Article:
help needed with hideous new low cholesterol diet!!
Well, I've reached that awful age where one can no longer abuse ones body with impunity...Just had my annual physical and got a cholesterol count of 272 (gasp!), so clearly I am off the foie gras plan for the forseeable future!!
Anybody have any good recipes, hints about low-chol products that are actually edible, words of encouragment? It's going to be a sad time for my tummy and I'm gonna need all the help I can get!!
Thanks fellow Chowhounds!! May this never happen to you!!
Both my son and husband have inherited high cholesterol (hypocholesterlemia)and when the diagnosis came in they were immediately put in touch with a dietician. They've got lots of info on food fat content, as well as good listing of foods to be encouraged. It should take some of the guesswork out of your planning to sit down with one of these pros. I was surpised at the range of food you really CAN eat.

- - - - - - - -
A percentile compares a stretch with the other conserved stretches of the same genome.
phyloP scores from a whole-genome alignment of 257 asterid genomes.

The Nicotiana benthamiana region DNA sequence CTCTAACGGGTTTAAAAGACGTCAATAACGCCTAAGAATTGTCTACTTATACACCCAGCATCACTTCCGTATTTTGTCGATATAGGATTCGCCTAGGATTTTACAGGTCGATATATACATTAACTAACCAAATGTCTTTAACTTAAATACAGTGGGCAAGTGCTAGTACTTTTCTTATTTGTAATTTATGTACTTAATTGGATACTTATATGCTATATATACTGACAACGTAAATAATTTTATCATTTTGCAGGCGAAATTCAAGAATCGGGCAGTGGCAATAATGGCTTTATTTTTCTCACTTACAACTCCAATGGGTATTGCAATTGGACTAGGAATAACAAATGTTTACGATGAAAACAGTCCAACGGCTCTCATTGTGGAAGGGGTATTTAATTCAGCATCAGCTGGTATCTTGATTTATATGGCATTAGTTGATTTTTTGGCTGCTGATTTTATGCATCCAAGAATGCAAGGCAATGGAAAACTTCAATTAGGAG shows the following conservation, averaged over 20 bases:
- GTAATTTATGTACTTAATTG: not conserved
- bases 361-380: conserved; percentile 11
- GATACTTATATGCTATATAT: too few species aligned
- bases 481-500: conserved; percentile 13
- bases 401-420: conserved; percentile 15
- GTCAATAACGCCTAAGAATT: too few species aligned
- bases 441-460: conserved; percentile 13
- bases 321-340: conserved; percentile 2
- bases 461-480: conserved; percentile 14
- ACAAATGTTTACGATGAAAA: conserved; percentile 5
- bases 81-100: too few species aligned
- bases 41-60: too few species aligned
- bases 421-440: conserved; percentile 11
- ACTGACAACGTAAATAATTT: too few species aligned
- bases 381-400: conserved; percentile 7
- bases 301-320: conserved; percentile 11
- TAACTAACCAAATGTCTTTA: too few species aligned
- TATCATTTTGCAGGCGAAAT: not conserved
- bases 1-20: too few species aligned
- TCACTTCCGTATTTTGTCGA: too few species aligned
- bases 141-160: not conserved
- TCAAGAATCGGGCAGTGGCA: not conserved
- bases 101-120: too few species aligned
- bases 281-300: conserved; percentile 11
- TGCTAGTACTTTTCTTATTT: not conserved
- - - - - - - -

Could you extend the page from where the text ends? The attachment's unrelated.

Wow!! I should have known that Chowhounds would come through for me!! I just checked the board after being away for a few days and was really happy and touched to see how many people had responded to my pleas for help -- not only with good, sensible advice, but lots of the sorts of tips that can keep my palate stimulated while undergoing this change. I thank you, my arteries thank you!!
In the immortal words of a thirteen year old buddy -- "Y'all ROCK!!"
I have high cholesterol too; diet didn't do it for me, but Lipitor did.....
Of course, it's still a good idea to eat less cholesterol and saturated fat. One thing I haven't seen much posted about is the glories of fish....(although, alas, not shellfish). Low cholesterol, high protein, good types of fat (Omega 3, I believe) and it even tastes good all sorts of ways, and has lots of variety.
I'm sure you're going to pursue every low-cholesterol avenue, but here's one that I think will be fruitful: Japanese food. The Japanese diet is naturally low in saturated fats and the Japanese eat virtualy no dairy. I think their has one of the world's lowest cholesterol rates. By exploring Japanese food you won't be subjecting yourself to pale imitations of high-sat-fat preparations; rather you'll be eating things that are naturally good for you. Besides becoming a regular at your local Japanese restaurants, a fine book on Japanese cuisine is The Japanese Kitchen by Hiroko Shimbo.
Also Stonyfield low-fat ice creams and frozen yogurts.
re: Erica Marcus
re: Erica Marcus